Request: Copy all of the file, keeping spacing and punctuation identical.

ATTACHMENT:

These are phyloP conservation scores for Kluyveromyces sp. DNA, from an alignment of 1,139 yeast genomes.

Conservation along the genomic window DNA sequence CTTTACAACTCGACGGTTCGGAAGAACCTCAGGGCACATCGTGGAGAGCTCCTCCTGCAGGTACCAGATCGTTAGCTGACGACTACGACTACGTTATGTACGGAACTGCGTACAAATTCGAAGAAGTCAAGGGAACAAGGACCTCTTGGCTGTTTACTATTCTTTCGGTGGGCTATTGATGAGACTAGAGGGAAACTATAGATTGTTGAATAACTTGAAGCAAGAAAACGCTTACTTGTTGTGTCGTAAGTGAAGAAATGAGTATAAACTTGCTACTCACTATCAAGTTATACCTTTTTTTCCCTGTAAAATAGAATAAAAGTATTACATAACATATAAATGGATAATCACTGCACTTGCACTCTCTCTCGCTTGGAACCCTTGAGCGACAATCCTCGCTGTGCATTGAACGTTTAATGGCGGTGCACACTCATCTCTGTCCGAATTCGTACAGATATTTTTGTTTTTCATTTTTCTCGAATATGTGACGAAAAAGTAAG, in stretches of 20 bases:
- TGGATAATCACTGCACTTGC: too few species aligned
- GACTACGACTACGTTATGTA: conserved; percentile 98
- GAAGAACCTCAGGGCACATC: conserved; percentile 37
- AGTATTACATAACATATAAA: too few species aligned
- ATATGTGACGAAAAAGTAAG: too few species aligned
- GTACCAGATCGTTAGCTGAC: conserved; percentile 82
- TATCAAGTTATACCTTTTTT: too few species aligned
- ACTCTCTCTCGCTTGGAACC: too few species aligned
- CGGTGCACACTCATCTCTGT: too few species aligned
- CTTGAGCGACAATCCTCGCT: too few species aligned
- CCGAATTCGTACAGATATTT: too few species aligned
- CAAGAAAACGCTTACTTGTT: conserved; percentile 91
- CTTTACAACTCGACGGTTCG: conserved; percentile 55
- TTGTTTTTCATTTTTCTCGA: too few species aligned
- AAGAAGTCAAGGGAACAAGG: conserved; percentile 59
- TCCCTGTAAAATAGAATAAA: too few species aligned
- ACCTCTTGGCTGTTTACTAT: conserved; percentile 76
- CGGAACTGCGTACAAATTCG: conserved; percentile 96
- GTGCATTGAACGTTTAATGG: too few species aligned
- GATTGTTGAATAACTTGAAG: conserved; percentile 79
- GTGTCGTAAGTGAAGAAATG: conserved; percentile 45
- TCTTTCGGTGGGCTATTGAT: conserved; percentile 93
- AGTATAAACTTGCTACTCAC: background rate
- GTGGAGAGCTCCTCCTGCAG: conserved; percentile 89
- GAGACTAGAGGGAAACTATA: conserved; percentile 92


These are phyloP conservation scores for Kluyveromyces sp. DNA, from an alignment of 1,139 yeast genomes.

Conservation along the genomic window DNA sequence CTTTACAACTCGACGGTTCGGAAGAACCTCAGGGCACATCGTGGAGAGCTCCTCCTGCAGGTACCAGATCGTTAGCTGACGACTACGACTACGTTATGTACGGAACTGCGTACAAATTCGAAGAAGTCAAGGGAACAAGGACCTCTTGGCTGTTTACTATTCTTTCGGTGGGCTATTGATGAGACTAGAGGGAAACTATAGATTGTTGAATAACTTGAAGCAAGAAAACGCTTACTTGTTGTGTCGTAAGTGAAGAAATGAGTATAAACTTGCTACTCACTATCAAGTTATACCTTTTTTTCCCTGTAAAATAGAATAAAAGTATTACATAACATATAAATGGATAATCACTGCACTTGCACTCTCTCTCGCTTGGAACCCTTGAGCGACAATCCTCGCTGTGCATTGAACGTTTAATGGCGGTGCACACTCATCTCTGTCCGAATTCGTACAGATATTTTTGTTTTTCATTTTTCTCGAATATGTGACGAAAAAGTAAG, in stretches of 20 bases:
- TGGATAATCACTGCACTTGC: too few species aligned
- GACTACGACTACGTTATGTA: conserved; percentile 98
- GAAGAACCTCAGGGCACATC: conserved; percentile 37
- AGTATTACATAACATATAAA: too few species aligned
- ATATGTGACGAAAAAGTAAG: too few species aligned
- GTACCAGATCGTTAGCTGAC: conserved; percentile 82
- TATCAAGTTATACCTTTTTT: too few species aligned
- ACTCTCTCTCGCTTGGAACC: too few species aligned
- CGGTGCACACTCATCTCTGT: too few species aligned
- CTTGAGCGACAATCCTCGCT: too few species aligned
- CCGAATTCGTACAGATATTT: too few species aligned
- CAAGAAAACGCTTACTTGTT: conserved; percentile 91
- CTTTACAACTCGACGGTTCG: conserved; percentile 55
- TTGTTTTTCATTTTTCTCGA: too few species aligned
- AAGAAGTCAAGGGAACAAGG: conserved; percentile 59
- TCCCTGTAAAATAGAATAAA: too few species aligned
- ACCTCTTGGCTGTTTACTAT: conserved; percentile 76
- CGGAACTGCGTACAAATTCG: conserved; percentile 96
- GTGCATTGAACGTTTAATGG: too few species aligned
- GATTGTTGAATAACTTGAAG: conserved; percentile 79
- GTGTCGTAAGTGAAGAAATG: conserved; percentile 45
- TCTTTCGGTGGGCTATTGAT: conserved; percentile 93
- AGTATAAACTTGCTACTCAC: background rate
- GTGGAGAGCTCCTCCTGCAG: conserved; percentile 89
- GAGACTAGAGGGAAACTATA: conserved; percentile 92